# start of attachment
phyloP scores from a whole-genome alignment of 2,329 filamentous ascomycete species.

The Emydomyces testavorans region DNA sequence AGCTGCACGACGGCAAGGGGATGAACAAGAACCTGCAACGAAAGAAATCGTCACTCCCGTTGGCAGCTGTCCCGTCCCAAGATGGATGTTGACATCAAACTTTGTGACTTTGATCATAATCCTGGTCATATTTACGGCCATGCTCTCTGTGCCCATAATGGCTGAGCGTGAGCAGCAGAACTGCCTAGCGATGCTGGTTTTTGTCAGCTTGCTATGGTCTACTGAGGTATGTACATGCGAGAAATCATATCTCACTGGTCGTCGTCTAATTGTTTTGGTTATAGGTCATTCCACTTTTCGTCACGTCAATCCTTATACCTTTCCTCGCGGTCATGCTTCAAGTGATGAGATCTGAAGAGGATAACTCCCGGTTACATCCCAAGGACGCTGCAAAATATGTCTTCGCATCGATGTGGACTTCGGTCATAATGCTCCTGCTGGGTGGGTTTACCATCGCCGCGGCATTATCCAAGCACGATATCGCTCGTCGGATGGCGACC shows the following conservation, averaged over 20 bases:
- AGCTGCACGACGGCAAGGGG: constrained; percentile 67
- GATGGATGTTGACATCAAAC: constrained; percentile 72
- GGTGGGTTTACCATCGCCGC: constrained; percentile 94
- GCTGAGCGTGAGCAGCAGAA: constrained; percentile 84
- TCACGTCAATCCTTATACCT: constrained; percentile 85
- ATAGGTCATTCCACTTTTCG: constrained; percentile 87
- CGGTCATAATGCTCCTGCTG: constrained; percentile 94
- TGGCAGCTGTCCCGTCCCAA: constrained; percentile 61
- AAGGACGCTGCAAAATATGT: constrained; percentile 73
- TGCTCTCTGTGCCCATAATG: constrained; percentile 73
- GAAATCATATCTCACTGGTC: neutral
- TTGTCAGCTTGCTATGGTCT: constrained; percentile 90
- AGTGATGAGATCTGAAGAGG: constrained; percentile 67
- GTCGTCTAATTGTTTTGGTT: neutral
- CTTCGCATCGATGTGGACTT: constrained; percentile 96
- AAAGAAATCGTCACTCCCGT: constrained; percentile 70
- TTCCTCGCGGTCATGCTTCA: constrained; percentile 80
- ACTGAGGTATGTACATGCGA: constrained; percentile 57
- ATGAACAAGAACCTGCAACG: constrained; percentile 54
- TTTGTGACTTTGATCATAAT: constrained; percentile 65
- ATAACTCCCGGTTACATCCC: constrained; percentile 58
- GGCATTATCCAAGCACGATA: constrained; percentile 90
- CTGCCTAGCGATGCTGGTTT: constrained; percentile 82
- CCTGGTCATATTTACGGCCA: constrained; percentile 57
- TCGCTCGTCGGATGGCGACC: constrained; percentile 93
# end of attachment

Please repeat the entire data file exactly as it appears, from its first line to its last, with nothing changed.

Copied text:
phyloP scores from a whole-genome alignment of 2,329 filamentous ascomycete species.

The Emydomyces testavorans region DNA sequence AGCTGCACGACGGCAAGGGGATGAACAAGAACCTGCAACGAAAGAAATCGTCACTCCCGTTGGCAGCTGTCCCGTCCCAAGATGGATGTTGACATCAAACTTTGTGACTTTGATCATAATCCTGGTCATATTTACGGCCATGCTCTCTGTGCCCATAATGGCTGAGCGTGAGCAGCAGAACTGCCTAGCGATGCTGGTTTTTGTCAGCTTGCTATGGTCTACTGAGGTATGTACATGCGAGAAATCATATCTCACTGGTCGTCGTCTAATTGTTTTGGTTATAGGTCATTCCACTTTTCGTCACGTCAATCCTTATACCTTTCCTCGCGGTCATGCTTCAAGTGATGAGATCTGAAGAGGATAACTCCCGGTTACATCCCAAGGACGCTGCAAAATATGTCTTCGCATCGATGTGGACTTCGGTCATAATGCTCCTGCTGGGTGGGTTTACCATCGCCGCGGCATTATCCAAGCACGATATCGCTCGTCGGATGGCGACC shows the following conservation, averaged over 20 bases:
- AGCTGCACGACGGCAAGGGG: constrained; percentile 67
- GATGGATGTTGACATCAAAC: constrained; percentile 72
- GGTGGGTTTACCATCGCCGC: constrained; percentile 94
- GCTGAGCGTGAGCAGCAGAA: constrained; percentile 84
- TCACGTCAATCCTTATACCT: constrained; percentile 85
- ATAGGTCATTCCACTTTTCG: constrained; percentile 87
- CGGTCATAATGCTCCTGCTG: constrained; percentile 94
- TGGCAGCTGTCCCGTCCCAA: constrained; percentile 61
- AAGGACGCTGCAAAATATGT: constrained; percentile 73
- TGCTCTCTGTGCCCATAATG: constrained; percentile 73
- GAAATCATATCTCACTGGTC: neutral
- TTGTCAGCTTGCTATGGTCT: constrained; percentile 90
- AGTGATGAGATCTGAAGAGG: constrained; percentile 67
- GTCGTCTAATTGTTTTGGTT: neutral
- CTTCGCATCGATGTGGACTT: constrained; percentile 96
- AAAGAAATCGTCACTCCCGT: constrained; percentile 70
- TTCCTCGCGGTCATGCTTCA: constrained; percentile 80
- ACTGAGGTATGTACATGCGA: constrained; percentile 57
- ATGAACAAGAACCTGCAACG: constrained; percentile 54
- TTTGTGACTTTGATCATAAT: constrained; percentile 65
- ATAACTCCCGGTTACATCCC: constrained; percentile 58
- GGCATTATCCAAGCACGATA: constrained; percentile 90
- CTGCCTAGCGATGCTGGTTT: constrained; percentile 82
- CCTGGTCATATTTACGGCCA: constrained; percentile 57
- TCGCTCGTCGGATGGCGACC: constrained; percentile 93